The fact that the police have abandoned full lockdown of bottle shops is a key cause of potentially preventable alcohol related violence, writes Donna Ah Chee (pictured) of the Central Australian Aboriginal Congress.
UPDATE Friday 1:15pm: Police Association demands Ms Ah Chee withdraws "her disgusting and offensive comments".
It seems a serious crime in our streets, where children were among the victims, remained unreported to both the police and to the children's services of the NT Government.
We strongly believe the following occurred: A woman and her three young children were attacked by six to eight people in the Target carpark, Todd Mall, at 8.30pm on Saturday, April 7.
She received a wound, inflicted possibly with a knife, which required 14 stitches. Her son, in his mid-teens, was apparently stabbed, and a younger son had his jaw broken. Another child and the woman were bashed.
The attackers demanded money and were given $50. They tore a gold chain off the woman's neck.
The crime was not reported to the police, and we don't know why not.
Neither was it to the Department of Family and Children's Services (FACS). ERWIN CHLANDA investigates.
ABOVE: Google Earth image of Laramba, a bush settlement north-west of Alice Springs. The killings happened in the vicinity. BELOW: One of the convicted, Travis Gibson. Having had his jaw broken was one of the triggers of the drunken payback raid.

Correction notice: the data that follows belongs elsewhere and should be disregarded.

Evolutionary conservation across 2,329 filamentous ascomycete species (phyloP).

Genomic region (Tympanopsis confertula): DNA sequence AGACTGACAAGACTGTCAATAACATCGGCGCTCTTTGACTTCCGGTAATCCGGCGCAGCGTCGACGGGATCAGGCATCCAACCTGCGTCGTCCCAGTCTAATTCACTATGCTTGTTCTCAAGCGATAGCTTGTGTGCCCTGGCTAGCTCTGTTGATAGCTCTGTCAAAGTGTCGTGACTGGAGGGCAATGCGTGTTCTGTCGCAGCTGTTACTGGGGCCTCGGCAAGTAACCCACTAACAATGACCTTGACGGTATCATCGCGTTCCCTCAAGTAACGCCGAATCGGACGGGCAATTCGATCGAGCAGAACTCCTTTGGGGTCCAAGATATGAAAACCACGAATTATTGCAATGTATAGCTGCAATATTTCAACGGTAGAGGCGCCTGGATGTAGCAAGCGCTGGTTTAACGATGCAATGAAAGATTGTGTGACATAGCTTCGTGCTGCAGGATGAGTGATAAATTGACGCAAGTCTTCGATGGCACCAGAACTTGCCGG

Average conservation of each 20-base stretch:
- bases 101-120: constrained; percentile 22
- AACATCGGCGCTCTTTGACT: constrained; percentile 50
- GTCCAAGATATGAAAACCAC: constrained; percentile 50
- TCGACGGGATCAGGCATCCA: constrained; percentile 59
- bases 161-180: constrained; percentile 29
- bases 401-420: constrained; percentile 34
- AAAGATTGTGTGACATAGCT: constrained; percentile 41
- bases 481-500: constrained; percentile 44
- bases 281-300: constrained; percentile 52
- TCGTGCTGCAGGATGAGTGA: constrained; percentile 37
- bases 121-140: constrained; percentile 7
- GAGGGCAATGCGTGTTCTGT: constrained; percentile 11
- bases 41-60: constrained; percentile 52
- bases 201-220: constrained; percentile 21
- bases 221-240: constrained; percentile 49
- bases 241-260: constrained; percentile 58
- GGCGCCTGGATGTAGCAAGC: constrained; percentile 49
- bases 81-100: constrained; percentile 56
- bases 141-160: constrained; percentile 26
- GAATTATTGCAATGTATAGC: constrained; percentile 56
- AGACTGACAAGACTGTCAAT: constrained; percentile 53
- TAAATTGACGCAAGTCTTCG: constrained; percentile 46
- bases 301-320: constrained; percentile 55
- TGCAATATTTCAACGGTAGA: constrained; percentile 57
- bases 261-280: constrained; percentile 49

Five out of six were drunk on the night.
One out of six is a reformed heavy drinker, sober on the night.
Two out of six are alcoholics.
Four out of six had parents who were alcoholics or heavy drinkers.
Two out of six are married to alcoholics and these couples have had children.
The two victims of the six were drunk at the time of their deaths.
In the evening of December 22, 2009 six men left Alice Springs in a red Ford Falcon, bound for Laramba, a small settlement of some 300 people, around 200 kilometres to the north-west. Four of the men were armed: one had a large military-style knife, another a tyre iron, and two had nulla nullas (clubs). They were also travelling with grog: on a trip that takes around two and a half hours, they drank one and a half cartons of VB beer and a cask of Moselle between them, all but the driver. This was on top of grog that at least some of them had consumed during the day.
There was a purpose to the trip: the six intended to confront men at Laramba over a long-running dispute between their family, the Gibsons, and the Dixon-Stafford family. In particular, they were going to look for brothers Adrian and Watson Dixon and another person, who were seen as responsible for the assault on one of the Gibsons some months before, breaking his jaw.
By midnight two men in Laramba, not the Dixon brothers, were dead, as a result of stabbings to the thigh. KIERAN FINNANE reports.